Insulation for camper van conversions

Insulation for camper van conversions

25. November 2019 0 By Van Bro #2

The topic of camper insulation occupies probably everyone, who would like to stay overnight in his or her camper, in particular once the weather gets cooler.

Before we talk about what insulation in a converted camper is good for, let´s say what we did in our camper: We insulated the camper with Armaflex XG. We have summarized the differences of Armaflex ACE, XG and AF in a separate article.

Why insulating your camper is a good idea!

Sound insulation:

Even though there is a separate article on this subject, we would like to mention sound insulation at this point. Because in case of rain, hail and other noises from outside (loud campsite neighbours), an insulation is very pleasant. For camper vans this is typically Alubutyl, which is glued directly to the large, smooth surfaces of sheet metal from the inside. This results in resonance damping, i.e. vibrations and thus sound waves are no longer transmitted as freely. Armaflex has very similar properties, by the way, so it is not necessary to use both Armaflex and Alubutyl. There are also some helpful Youtube videos about this.

Thermal insulation:

Before we started our camper conversion we thought long about this, but came to the conclusion that summer thermal insulation is irrelevant. During the day, we are usually not in the camper when it is hot and sunny. When you return to the camper in the evening and it is hot inside, you can open the windows for a short time and get a complete air exchange in a short time. Since the heated mass of the camper is quite small, the heat does not accumulate as long as in a house. Your vehicle will cool down very quickly in comparison.

Cold protection:

For this purpose we have decided to get armaflex. When traveling to Sweden it gets quite fresh at night, even in summer. To keep temperature in the van high, the aim is to reduce heat loss and to keep surfaces warm. Even an auxiliary heating can only help to a limited extent if the walls are not insulated. In addition, excessive heating and lack of insulation can lead to condensation. More on this later…

Moisture protection:

In 1 sentence, we can sum it up: As long as the surface temperature is above the condensation temperature which depends on the room air temperature and the humidity, no condensation will occur and therefore no condensation.

But let´s keep it simple: In order for the insulation to work, the basic rule is:

The insulation layer must remain dry. Moisture leads to a heat exchange and thus quickly to a loss of insulation performance. Mould formation is also promoted when moisture is accumulated. Moisture can get into the insulation through an exchange of air or through diffusion. The air exchange can be prevented by means of a vapor barrier film so that the insulation space is separated airtight from the rest of the room. Diffusion can also be prevented by the vapor barrier film. This step is not necessary for materials such as Armaflex, which do not absorb any liquids.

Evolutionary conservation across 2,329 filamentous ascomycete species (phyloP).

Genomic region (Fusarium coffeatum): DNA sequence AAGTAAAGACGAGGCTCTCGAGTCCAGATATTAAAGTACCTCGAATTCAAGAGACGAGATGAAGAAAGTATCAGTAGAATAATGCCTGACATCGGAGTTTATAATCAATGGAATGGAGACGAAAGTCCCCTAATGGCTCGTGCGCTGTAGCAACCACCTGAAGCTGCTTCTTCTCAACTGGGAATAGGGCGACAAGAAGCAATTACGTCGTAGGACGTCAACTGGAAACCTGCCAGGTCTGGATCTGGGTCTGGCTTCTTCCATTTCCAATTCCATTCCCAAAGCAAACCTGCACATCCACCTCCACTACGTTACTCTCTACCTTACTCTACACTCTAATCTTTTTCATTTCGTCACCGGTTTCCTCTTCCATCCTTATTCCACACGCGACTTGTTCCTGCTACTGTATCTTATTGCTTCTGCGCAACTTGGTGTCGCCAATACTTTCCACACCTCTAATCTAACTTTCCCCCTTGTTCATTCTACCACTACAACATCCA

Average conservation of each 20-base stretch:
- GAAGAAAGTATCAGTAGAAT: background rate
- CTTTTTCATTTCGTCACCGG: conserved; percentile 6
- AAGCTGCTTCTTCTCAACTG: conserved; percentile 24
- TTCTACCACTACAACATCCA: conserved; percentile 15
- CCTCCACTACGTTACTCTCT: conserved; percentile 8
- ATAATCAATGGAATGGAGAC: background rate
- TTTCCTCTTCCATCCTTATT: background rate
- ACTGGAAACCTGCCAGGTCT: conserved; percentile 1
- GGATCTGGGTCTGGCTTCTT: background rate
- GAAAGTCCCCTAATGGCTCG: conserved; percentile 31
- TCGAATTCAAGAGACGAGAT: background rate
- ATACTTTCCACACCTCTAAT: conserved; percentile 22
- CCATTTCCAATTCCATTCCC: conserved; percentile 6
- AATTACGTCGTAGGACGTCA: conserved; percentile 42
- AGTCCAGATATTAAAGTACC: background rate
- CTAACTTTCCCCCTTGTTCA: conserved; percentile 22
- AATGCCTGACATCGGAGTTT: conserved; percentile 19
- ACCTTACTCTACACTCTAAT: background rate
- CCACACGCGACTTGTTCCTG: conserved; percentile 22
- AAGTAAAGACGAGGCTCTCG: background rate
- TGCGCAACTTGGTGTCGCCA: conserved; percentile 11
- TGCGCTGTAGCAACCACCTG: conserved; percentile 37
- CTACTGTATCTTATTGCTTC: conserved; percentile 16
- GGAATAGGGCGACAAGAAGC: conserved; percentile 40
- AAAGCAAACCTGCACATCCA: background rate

Above aspects are all relevant for our insulation. But to really insulate successfully, the following terms should be clear:

Condensation and dew point:

Due to differences in the concentration of liquid in the air inside the camper, the so-called dew point can occur: Dew point is the temperature at which the air in the room begins to condense.

On cold surfaces the room air humidity accumulates, the saturation pressure drops and condensation occurs on the cold surface, i.e. visible droplets are formed. If these droplets form on the sheet metal behind the insulation, mold and rust can form when the liquid can no longer evaporate.

In order to prevent condensation, it is important to maintain the highest possible surface temperature inside. Without insulation, the surface temperature would be -10 degrees at an outside temperature of minus 16 degrees and an inside temperature of +20 degrees on the pure sheet metal of the vehicle. In this case, moist air inside would most likely condense (without insulation). In general, of course, the room air humidity plays a major role. This means that if you stay overnight with several people in the camper, cook, ventilate less, etc., condensation will occur more quickly.

Thermal bridges

Thermal bridges in a camper are basically all parts of the frame that you have not yet insulated or have insulated less well after you have installed the insulation. Often these are struts in the roof or wall where the insulation is much thinner but is level with the thick insulation in the wide areas. The heat loss is significantly higher at these points and the temperature difference between the surface and the air in the room is highest, so that condensation can occur here particularly quickly.

Now these places are difficult to avoid completely, because even with thick insulation certain spars protrude a little further and are difficult to insulate completely. The aim should therefore be to minimize the area of these vulnerable areas. This can be achieved, for example, by placing horizontal battens on vertical sheet metal spars, so that only small contact areas are created between the spars and battens (in contrast, a vertical placement of battens directly on the (vertical) spars would not be optimal).


Finally it can be said that the fewest hobby camper conversions will regularly camp in winter at minus 15 degrees (celsius). If you take a look into the community there are these winter campers, but the majority use their vehicle for vacations from April to October. An insulation for extreme weather conditions certainly does not hurt, but we decided not to go on vacation during such days. And if a Blizzard does catch us on our Italy vacation in June, we will report it!